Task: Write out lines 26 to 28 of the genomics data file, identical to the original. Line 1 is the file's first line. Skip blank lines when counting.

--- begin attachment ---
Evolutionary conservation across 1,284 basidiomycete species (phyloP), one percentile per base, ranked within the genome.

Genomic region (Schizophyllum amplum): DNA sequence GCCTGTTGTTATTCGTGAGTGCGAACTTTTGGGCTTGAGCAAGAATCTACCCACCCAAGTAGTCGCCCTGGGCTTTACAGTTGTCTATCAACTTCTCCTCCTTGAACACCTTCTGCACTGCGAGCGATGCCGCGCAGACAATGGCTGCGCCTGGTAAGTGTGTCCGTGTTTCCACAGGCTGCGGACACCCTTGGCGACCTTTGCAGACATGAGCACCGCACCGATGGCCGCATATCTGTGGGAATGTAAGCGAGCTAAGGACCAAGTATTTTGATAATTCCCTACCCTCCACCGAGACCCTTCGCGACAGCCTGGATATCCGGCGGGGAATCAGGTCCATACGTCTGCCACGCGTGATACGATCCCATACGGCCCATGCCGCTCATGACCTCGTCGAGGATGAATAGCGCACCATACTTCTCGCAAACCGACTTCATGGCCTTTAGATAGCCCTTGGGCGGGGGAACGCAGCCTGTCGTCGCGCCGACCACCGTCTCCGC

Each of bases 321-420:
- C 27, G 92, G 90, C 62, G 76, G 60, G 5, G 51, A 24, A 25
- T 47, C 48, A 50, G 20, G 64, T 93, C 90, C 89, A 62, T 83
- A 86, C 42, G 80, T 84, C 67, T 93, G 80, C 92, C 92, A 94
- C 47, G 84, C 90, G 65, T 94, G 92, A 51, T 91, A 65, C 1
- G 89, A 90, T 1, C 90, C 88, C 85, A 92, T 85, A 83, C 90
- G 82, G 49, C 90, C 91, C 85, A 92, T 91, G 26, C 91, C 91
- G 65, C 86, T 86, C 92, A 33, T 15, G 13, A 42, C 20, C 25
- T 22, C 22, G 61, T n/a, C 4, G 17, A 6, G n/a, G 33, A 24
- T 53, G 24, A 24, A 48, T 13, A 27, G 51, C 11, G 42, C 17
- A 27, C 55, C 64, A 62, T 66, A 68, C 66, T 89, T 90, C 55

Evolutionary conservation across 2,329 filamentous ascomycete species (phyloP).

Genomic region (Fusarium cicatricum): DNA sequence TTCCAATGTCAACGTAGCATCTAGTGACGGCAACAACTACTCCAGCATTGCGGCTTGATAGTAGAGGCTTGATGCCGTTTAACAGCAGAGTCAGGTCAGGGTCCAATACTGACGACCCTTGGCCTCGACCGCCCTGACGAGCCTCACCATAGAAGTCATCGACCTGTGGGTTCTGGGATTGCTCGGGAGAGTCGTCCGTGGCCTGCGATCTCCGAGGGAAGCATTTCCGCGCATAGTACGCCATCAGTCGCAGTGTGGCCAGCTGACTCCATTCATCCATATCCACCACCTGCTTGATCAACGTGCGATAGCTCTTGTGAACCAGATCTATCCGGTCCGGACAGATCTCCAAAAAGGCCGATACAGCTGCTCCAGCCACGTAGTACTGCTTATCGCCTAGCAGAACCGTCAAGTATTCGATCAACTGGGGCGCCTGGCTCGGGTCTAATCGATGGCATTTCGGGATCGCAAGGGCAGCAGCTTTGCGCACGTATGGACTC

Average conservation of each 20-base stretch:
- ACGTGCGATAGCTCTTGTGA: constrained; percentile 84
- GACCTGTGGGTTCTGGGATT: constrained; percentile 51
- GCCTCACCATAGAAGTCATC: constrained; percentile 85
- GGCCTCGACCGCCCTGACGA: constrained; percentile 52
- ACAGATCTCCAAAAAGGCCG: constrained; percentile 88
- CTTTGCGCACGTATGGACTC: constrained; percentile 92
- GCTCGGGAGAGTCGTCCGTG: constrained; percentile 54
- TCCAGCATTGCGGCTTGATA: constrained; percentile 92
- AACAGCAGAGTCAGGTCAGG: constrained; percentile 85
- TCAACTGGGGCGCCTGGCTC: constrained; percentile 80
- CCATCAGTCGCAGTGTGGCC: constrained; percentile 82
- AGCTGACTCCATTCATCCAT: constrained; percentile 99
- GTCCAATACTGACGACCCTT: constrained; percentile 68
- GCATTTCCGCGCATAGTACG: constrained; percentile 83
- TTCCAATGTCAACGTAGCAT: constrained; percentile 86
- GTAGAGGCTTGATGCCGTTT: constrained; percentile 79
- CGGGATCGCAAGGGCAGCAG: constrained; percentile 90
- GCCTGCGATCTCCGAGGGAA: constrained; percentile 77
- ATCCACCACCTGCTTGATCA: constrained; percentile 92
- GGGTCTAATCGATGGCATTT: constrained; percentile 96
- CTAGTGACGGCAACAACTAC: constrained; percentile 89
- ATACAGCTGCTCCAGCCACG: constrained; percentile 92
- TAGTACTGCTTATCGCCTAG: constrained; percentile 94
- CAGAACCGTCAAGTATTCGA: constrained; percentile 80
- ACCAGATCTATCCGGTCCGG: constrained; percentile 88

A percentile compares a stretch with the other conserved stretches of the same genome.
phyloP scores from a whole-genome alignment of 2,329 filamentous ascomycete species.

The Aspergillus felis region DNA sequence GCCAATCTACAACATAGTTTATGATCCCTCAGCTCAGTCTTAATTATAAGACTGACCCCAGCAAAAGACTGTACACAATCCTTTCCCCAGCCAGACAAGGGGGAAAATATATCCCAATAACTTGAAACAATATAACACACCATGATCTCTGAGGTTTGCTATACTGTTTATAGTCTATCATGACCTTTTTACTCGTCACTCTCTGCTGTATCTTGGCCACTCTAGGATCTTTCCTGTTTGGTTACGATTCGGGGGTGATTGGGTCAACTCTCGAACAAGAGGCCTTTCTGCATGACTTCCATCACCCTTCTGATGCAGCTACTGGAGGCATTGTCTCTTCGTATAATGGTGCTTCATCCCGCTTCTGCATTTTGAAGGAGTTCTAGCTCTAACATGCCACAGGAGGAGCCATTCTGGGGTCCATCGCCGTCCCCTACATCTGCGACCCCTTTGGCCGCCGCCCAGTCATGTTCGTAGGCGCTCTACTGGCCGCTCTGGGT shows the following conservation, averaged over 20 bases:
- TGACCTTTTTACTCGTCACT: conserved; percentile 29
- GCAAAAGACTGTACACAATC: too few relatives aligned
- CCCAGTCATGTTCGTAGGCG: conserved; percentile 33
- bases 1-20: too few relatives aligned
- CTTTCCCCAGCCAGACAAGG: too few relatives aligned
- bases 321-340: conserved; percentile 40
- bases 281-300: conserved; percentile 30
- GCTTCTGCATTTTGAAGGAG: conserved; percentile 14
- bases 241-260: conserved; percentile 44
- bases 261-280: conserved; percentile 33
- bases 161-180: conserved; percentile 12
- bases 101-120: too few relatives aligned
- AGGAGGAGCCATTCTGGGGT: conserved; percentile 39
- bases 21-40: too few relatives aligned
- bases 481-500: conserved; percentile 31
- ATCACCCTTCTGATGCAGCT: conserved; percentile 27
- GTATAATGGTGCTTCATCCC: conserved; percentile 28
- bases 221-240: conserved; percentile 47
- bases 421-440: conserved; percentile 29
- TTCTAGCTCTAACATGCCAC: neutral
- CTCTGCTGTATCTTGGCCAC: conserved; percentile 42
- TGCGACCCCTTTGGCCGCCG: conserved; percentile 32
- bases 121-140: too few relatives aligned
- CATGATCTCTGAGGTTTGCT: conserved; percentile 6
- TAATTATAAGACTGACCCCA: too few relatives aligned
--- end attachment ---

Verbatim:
- TCAACTGGGGCGCCTGGCTC: constrained; percentile 80
- CCATCAGTCGCAGTGTGGCC: constrained; percentile 82
- AGCTGACTCCATTCATCCAT: constrained; percentile 99